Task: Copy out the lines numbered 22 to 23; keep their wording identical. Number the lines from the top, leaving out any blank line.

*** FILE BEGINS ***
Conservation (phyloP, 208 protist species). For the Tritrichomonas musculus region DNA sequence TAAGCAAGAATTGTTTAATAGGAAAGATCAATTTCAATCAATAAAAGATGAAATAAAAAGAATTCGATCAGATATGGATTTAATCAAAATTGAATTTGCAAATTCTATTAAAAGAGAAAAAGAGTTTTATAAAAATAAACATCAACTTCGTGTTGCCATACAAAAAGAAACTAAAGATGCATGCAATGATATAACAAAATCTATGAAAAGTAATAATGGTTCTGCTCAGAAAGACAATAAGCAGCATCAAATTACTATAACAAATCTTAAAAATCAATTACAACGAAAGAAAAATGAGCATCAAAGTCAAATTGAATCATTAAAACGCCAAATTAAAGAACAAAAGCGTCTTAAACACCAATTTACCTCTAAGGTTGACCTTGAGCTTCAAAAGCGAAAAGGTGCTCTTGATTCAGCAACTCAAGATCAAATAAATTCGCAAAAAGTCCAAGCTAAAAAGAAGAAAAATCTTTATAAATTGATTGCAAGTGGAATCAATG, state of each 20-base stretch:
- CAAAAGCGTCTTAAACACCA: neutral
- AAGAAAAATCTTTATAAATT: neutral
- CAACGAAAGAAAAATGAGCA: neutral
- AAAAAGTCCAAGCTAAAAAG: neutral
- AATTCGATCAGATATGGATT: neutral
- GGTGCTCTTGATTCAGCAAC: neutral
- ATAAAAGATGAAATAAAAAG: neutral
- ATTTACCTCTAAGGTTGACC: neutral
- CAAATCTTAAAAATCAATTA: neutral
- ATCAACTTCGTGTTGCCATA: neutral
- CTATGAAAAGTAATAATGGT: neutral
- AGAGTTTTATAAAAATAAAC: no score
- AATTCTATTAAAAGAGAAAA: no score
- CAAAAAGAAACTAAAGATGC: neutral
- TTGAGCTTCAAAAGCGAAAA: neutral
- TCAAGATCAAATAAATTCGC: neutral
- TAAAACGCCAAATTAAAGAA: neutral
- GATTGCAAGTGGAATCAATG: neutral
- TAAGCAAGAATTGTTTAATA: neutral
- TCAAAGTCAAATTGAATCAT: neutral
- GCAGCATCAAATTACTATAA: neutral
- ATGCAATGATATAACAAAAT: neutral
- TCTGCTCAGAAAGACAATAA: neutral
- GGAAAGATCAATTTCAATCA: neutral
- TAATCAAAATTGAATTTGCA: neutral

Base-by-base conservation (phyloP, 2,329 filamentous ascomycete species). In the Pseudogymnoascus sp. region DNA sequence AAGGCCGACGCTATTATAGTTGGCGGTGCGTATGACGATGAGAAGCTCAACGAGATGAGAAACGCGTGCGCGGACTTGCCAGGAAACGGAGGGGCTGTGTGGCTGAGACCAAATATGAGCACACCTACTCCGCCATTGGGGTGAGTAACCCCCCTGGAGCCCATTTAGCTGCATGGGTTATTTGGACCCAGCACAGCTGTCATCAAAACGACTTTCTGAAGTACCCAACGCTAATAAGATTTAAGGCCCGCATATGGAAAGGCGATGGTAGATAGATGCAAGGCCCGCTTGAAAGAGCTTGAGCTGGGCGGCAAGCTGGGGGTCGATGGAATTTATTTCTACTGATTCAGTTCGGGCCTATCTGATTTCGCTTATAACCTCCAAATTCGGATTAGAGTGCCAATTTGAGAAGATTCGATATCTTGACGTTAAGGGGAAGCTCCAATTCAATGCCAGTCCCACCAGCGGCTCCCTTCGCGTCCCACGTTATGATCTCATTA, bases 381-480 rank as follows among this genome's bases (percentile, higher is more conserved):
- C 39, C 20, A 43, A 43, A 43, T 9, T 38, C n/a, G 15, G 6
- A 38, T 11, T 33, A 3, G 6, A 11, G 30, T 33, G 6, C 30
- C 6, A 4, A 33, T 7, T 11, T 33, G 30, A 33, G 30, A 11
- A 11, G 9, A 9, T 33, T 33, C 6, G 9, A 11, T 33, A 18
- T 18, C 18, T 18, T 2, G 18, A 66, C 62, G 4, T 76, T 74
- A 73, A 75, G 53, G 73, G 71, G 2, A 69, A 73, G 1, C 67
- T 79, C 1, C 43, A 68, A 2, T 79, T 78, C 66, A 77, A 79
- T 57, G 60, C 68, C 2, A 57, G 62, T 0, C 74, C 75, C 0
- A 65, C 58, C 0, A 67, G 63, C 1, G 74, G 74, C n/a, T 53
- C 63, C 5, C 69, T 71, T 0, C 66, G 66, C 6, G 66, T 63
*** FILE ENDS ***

- GCAGCATCAAATTACTATAA: neutral
- ATGCAATGATATAACAAAAT: neutral